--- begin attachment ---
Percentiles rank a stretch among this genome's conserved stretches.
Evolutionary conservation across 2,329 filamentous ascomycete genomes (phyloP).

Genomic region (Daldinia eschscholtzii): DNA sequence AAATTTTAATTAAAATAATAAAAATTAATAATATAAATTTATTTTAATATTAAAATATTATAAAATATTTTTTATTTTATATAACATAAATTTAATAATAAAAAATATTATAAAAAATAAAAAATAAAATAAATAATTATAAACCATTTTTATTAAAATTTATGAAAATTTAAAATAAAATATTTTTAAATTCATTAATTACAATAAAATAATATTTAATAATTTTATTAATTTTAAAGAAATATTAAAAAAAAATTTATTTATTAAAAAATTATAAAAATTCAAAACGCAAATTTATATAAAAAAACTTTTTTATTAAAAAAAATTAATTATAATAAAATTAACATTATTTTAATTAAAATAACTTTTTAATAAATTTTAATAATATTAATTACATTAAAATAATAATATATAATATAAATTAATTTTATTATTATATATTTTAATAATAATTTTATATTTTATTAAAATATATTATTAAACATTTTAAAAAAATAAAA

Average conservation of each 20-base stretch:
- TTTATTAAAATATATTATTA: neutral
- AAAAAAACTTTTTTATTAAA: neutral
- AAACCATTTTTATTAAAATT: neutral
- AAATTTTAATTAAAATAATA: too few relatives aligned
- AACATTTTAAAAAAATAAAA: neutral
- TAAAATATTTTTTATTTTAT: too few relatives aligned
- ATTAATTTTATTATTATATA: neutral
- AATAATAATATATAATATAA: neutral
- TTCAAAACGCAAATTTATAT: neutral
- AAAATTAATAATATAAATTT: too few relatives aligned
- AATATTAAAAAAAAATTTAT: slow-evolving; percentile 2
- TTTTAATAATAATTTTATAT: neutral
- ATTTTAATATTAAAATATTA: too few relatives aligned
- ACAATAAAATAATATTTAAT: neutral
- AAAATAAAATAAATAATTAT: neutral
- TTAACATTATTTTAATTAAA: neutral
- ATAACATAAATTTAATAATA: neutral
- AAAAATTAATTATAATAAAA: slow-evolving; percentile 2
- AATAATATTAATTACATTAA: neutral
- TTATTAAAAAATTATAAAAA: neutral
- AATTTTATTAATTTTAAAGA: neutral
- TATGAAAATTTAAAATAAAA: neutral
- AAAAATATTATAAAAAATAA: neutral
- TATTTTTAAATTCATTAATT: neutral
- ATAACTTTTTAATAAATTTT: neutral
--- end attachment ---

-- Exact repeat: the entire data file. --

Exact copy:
Percentiles rank a stretch among this genome's conserved stretches.
Evolutionary conservation across 2,329 filamentous ascomycete genomes (phyloP).

Genomic region (Daldinia eschscholtzii): DNA sequence AAATTTTAATTAAAATAATAAAAATTAATAATATAAATTTATTTTAATATTAAAATATTATAAAATATTTTTTATTTTATATAACATAAATTTAATAATAAAAAATATTATAAAAAATAAAAAATAAAATAAATAATTATAAACCATTTTTATTAAAATTTATGAAAATTTAAAATAAAATATTTTTAAATTCATTAATTACAATAAAATAATATTTAATAATTTTATTAATTTTAAAGAAATATTAAAAAAAAATTTATTTATTAAAAAATTATAAAAATTCAAAACGCAAATTTATATAAAAAAACTTTTTTATTAAAAAAAATTAATTATAATAAAATTAACATTATTTTAATTAAAATAACTTTTTAATAAATTTTAATAATATTAATTACATTAAAATAATAATATATAATATAAATTAATTTTATTATTATATATTTTAATAATAATTTTATATTTTATTAAAATATATTATTAAACATTTTAAAAAAATAAAA

Average conservation of each 20-base stretch:
- TTTATTAAAATATATTATTA: neutral
- AAAAAAACTTTTTTATTAAA: neutral
- AAACCATTTTTATTAAAATT: neutral
- AAATTTTAATTAAAATAATA: too few relatives aligned
- AACATTTTAAAAAAATAAAA: neutral
- TAAAATATTTTTTATTTTAT: too few relatives aligned
- ATTAATTTTATTATTATATA: neutral
- AATAATAATATATAATATAA: neutral
- TTCAAAACGCAAATTTATAT: neutral
- AAAATTAATAATATAAATTT: too few relatives aligned
- AATATTAAAAAAAAATTTAT: slow-evolving; percentile 2
- TTTTAATAATAATTTTATAT: neutral
- ATTTTAATATTAAAATATTA: too few relatives aligned
- ACAATAAAATAATATTTAAT: neutral
- AAAATAAAATAAATAATTAT: neutral
- TTAACATTATTTTAATTAAA: neutral
- ATAACATAAATTTAATAATA: neutral
- AAAAATTAATTATAATAAAA: slow-evolving; percentile 2
- AATAATATTAATTACATTAA: neutral
- TTATTAAAAAATTATAAAAA: neutral
- AATTTTATTAATTTTAAAGA: neutral
- TATGAAAATTTAAAATAAAA: neutral
- AAAAATATTATAAAAAATAA: neutral
- TATTTTTAAATTCATTAATT: neutral
- ATAACTTTTTAATAAATTTT: neutral